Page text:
Maria Cadbury (1838-1908) was the daughter of John Cadbury (1801-89) and Candia Barrow (1805-1855). She wrote this memoir, ‘In the happy days of our childhood’, later in life at the request of one of her nieces (MS 466-344).
The memoir vividly describes the idyllic childhood she and her brothers enjoyed during the 1840s at the family home in Calthorpe Road, Edgbaston, then a very rural area. She describes breakfasts of ‘milk with delicious cream on the top and toast to dip into it, afterwards bread and butter, and coffee’.
The Cadburys would holiday in Blackpool, where the children ‘ran wild, and built wonderful castles on the shore’. There is a particularly evocative description of the clothing Maria wore:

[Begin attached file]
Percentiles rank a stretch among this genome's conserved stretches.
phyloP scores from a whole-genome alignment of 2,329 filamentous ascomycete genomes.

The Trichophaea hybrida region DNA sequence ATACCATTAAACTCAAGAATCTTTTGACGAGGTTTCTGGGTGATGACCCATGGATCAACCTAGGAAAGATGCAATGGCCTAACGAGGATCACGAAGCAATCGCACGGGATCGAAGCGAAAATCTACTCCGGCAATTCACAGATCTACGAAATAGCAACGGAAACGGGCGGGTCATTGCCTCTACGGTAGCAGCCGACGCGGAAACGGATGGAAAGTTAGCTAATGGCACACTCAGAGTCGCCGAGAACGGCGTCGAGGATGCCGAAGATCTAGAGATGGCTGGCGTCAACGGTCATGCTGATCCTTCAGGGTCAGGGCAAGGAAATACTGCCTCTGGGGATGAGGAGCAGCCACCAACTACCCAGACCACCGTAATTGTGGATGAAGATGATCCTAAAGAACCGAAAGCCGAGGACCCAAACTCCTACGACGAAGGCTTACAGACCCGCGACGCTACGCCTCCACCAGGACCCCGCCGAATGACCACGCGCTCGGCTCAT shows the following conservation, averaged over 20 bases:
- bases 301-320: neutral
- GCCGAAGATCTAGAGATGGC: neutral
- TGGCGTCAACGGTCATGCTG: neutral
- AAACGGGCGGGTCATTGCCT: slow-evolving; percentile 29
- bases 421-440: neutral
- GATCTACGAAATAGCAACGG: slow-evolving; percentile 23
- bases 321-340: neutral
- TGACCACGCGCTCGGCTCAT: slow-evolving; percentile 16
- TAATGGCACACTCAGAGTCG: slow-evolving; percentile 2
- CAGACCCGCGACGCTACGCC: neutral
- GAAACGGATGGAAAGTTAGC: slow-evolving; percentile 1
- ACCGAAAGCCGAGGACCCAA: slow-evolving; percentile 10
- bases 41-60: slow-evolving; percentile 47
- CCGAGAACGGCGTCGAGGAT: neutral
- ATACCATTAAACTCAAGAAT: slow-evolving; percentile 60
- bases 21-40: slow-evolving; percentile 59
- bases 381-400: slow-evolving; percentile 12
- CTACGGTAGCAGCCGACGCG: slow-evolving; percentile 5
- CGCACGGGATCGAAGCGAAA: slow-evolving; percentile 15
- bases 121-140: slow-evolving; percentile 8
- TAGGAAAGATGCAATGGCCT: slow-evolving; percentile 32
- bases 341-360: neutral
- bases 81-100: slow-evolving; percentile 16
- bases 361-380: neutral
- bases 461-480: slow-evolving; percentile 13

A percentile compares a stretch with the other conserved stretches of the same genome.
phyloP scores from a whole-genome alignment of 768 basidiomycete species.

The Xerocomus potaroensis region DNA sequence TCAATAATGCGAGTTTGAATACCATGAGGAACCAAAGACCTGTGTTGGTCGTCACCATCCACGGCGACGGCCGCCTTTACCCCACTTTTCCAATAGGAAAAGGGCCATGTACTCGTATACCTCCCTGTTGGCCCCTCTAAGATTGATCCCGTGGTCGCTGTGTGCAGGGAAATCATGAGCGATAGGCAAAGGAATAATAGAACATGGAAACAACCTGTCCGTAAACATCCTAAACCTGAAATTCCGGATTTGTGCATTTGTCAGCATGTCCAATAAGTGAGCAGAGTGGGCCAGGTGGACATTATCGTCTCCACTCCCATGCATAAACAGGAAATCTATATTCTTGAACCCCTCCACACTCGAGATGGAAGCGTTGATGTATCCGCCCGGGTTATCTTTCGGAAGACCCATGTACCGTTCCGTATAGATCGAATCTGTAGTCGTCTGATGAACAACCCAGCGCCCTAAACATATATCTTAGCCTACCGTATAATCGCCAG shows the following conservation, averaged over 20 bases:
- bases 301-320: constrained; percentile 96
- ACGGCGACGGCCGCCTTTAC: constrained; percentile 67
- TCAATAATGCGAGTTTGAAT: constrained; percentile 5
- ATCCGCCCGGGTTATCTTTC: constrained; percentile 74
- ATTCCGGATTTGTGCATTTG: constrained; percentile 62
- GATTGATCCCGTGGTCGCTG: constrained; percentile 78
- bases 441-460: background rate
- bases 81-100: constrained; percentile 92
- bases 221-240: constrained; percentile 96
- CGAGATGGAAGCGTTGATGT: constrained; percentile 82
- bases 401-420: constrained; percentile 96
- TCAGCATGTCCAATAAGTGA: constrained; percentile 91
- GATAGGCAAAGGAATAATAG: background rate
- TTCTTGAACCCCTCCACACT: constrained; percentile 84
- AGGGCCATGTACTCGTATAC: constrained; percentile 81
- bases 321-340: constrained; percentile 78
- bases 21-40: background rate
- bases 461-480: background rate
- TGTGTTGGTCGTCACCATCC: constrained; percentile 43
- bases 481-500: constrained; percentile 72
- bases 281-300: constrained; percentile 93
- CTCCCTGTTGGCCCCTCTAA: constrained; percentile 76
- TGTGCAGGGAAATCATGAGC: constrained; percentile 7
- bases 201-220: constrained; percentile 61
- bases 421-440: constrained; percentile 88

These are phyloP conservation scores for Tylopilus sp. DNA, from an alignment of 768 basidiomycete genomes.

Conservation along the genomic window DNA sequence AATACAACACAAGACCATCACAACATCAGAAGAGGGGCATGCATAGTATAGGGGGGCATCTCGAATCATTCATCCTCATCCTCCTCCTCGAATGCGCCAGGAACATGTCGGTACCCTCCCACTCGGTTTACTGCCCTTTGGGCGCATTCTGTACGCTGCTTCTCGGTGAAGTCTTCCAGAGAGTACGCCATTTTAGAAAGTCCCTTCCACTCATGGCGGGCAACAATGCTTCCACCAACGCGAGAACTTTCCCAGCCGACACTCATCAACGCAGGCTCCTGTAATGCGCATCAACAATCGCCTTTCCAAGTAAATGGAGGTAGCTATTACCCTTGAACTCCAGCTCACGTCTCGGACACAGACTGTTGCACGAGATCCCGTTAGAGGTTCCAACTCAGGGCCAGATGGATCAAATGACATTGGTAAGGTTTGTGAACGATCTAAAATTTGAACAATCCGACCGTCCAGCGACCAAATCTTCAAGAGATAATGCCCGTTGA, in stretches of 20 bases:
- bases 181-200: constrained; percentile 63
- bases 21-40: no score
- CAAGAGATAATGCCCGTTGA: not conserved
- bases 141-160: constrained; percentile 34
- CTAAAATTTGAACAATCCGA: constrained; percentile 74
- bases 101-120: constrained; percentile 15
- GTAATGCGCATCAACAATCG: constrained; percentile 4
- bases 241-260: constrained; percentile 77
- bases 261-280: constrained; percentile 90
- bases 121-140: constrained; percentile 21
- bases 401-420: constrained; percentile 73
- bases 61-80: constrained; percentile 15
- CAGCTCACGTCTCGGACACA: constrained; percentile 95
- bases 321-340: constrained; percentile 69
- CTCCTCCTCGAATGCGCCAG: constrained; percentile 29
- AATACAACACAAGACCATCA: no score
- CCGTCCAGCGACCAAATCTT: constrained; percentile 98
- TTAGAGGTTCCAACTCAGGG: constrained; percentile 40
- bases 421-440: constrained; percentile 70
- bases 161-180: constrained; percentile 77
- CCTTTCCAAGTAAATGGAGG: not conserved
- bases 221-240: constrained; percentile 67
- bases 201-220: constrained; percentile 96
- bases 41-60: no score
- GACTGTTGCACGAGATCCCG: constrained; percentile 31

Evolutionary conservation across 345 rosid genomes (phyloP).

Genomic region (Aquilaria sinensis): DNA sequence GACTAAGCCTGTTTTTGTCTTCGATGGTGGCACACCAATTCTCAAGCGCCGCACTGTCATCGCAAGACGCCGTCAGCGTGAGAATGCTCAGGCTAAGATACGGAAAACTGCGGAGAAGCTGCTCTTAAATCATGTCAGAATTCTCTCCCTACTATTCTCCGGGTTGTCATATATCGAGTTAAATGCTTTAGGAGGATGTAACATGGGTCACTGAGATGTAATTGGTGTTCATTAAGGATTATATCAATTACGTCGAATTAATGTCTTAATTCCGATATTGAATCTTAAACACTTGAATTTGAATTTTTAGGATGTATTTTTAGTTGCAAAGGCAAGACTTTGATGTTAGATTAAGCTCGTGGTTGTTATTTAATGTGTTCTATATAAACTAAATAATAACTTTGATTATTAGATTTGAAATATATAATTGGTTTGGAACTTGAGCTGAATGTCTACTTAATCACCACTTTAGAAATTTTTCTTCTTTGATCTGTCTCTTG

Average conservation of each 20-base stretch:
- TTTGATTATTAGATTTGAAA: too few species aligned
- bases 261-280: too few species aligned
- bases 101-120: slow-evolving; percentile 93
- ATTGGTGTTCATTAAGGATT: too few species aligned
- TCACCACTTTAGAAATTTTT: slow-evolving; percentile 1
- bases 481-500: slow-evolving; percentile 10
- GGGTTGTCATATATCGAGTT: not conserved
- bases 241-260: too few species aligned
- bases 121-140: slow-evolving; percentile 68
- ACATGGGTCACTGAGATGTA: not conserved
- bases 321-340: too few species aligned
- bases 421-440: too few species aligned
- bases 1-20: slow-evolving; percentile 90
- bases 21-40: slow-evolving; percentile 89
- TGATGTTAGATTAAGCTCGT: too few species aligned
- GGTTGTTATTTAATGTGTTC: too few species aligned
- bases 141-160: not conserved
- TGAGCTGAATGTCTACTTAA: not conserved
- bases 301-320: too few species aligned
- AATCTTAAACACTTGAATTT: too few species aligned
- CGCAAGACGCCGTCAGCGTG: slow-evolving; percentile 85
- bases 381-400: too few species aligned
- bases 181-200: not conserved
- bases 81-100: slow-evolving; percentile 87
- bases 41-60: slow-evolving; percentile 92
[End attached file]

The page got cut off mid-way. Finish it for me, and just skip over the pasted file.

a white frock with two tucks to let down when growing, and worn long . . . boots and white socks . . . a bonnet of white rice straw, lined with white silk and a white silk curtain of ribbon stripes.
Maria remarks that ‘our own home was one of sunshine, our dear Parents doing all they could to make us happy, under a gentle, but firm discipline’. We learn more about this discipline in Maria’s description of the punishment she and her brother George received after ‘an act of disobedience’: when playing in the garden, Maria and George filled their watering cans after being told not to and were punished by being ‘dipped overhead, quickly in and out’ of a deep-filled tub of warm, soapy water. As Maria remembers, ‘it was a distressing ordeal and we cried a great deal, but never forgot the lesson given for an act of disobedience’.